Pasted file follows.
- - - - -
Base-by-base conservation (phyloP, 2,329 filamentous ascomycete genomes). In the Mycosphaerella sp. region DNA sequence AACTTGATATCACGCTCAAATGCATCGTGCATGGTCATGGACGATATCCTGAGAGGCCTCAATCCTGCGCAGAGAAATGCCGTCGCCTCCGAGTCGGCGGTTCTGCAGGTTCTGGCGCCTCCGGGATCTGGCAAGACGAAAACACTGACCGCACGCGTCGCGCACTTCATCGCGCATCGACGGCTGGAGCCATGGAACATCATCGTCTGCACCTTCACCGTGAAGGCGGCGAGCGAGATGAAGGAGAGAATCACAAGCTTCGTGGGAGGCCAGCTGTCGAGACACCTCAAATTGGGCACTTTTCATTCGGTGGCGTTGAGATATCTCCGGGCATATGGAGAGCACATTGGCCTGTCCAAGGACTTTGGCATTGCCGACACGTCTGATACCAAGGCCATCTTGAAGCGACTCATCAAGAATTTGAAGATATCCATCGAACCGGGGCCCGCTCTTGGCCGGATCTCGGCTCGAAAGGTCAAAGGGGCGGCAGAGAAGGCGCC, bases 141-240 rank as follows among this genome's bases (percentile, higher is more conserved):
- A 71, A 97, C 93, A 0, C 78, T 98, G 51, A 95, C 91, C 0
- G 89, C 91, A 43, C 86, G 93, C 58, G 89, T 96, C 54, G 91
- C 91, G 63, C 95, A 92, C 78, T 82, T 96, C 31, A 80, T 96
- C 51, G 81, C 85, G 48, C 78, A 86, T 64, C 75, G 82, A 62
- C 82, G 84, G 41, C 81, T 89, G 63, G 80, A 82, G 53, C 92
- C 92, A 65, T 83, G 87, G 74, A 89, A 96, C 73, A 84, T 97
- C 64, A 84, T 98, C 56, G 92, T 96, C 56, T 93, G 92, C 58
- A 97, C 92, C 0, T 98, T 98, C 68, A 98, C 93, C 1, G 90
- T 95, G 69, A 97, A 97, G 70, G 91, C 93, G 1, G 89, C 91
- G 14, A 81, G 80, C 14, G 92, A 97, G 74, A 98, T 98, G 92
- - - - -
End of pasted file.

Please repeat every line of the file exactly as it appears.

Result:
Base-by-base conservation (phyloP, 2,329 filamentous ascomycete genomes). In the Mycosphaerella sp. region DNA sequence AACTTGATATCACGCTCAAATGCATCGTGCATGGTCATGGACGATATCCTGAGAGGCCTCAATCCTGCGCAGAGAAATGCCGTCGCCTCCGAGTCGGCGGTTCTGCAGGTTCTGGCGCCTCCGGGATCTGGCAAGACGAAAACACTGACCGCACGCGTCGCGCACTTCATCGCGCATCGACGGCTGGAGCCATGGAACATCATCGTCTGCACCTTCACCGTGAAGGCGGCGAGCGAGATGAAGGAGAGAATCACAAGCTTCGTGGGAGGCCAGCTGTCGAGACACCTCAAATTGGGCACTTTTCATTCGGTGGCGTTGAGATATCTCCGGGCATATGGAGAGCACATTGGCCTGTCCAAGGACTTTGGCATTGCCGACACGTCTGATACCAAGGCCATCTTGAAGCGACTCATCAAGAATTTGAAGATATCCATCGAACCGGGGCCCGCTCTTGGCCGGATCTCGGCTCGAAAGGTCAAAGGGGCGGCAGAGAAGGCGCC, bases 141-240 rank as follows among this genome's bases (percentile, higher is more conserved):
- A 71, A 97, C 93, A 0, C 78, T 98, G 51, A 95, C 91, C 0
- G 89, C 91, A 43, C 86, G 93, C 58, G 89, T 96, C 54, G 91
- C 91, G 63, C 95, A 92, C 78, T 82, T 96, C 31, A 80, T 96
- C 51, G 81, C 85, G 48, C 78, A 86, T 64, C 75, G 82, A 62
- C 82, G 84, G 41, C 81, T 89, G 63, G 80, A 82, G 53, C 92
- C 92, A 65, T 83, G 87, G 74, A 89, A 96, C 73, A 84, T 97
- C 64, A 84, T 98, C 56, G 92, T 96, C 56, T 93, G 92, C 58
- A 97, C 92, C 0, T 98, T 98, C 68, A 98, C 93, C 1, G 90
- T 95, G 69, A 97, A 97, G 70, G 91, C 93, G 1, G 89, C 91
- G 14, A 81, G 80, C 14, G 92, A 97, G 74, A 98, T 98, G 92